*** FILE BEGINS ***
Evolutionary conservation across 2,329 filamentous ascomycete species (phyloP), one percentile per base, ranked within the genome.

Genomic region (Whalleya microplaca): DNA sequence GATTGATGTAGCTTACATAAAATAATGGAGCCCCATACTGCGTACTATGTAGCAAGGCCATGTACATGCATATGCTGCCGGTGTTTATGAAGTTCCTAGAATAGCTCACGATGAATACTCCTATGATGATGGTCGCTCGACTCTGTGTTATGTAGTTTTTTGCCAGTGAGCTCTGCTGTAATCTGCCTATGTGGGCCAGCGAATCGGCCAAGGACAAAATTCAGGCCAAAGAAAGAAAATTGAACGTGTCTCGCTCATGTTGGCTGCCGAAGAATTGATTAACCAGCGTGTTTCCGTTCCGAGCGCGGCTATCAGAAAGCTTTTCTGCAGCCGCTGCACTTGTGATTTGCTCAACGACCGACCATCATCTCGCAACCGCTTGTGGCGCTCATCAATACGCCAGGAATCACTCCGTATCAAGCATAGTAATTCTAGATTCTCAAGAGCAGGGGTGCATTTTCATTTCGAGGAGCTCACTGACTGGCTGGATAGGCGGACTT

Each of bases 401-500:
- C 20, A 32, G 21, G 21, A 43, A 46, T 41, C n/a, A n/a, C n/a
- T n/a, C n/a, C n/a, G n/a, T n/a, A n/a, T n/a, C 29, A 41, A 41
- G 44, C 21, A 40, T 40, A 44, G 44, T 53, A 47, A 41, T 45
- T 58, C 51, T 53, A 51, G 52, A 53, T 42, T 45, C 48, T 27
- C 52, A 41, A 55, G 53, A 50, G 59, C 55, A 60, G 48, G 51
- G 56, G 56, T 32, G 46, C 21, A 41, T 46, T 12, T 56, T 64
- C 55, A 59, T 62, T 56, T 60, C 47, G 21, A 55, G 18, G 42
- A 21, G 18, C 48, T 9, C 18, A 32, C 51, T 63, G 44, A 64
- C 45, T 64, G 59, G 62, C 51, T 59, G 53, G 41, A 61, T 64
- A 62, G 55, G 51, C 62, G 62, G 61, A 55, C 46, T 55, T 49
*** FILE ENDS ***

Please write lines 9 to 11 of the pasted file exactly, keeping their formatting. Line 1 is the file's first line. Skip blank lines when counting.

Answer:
- G 56, G 56, T 32, G 46, C 21, A 41, T 46, T 12, T 56, T 64
- C 55, A 59, T 62, T 56, T 60, C 47, G 21, A 55, G 18, G 42
- A 21, G 18, C 48, T 9, C 18, A 32, C 51, T 63, G 44, A 64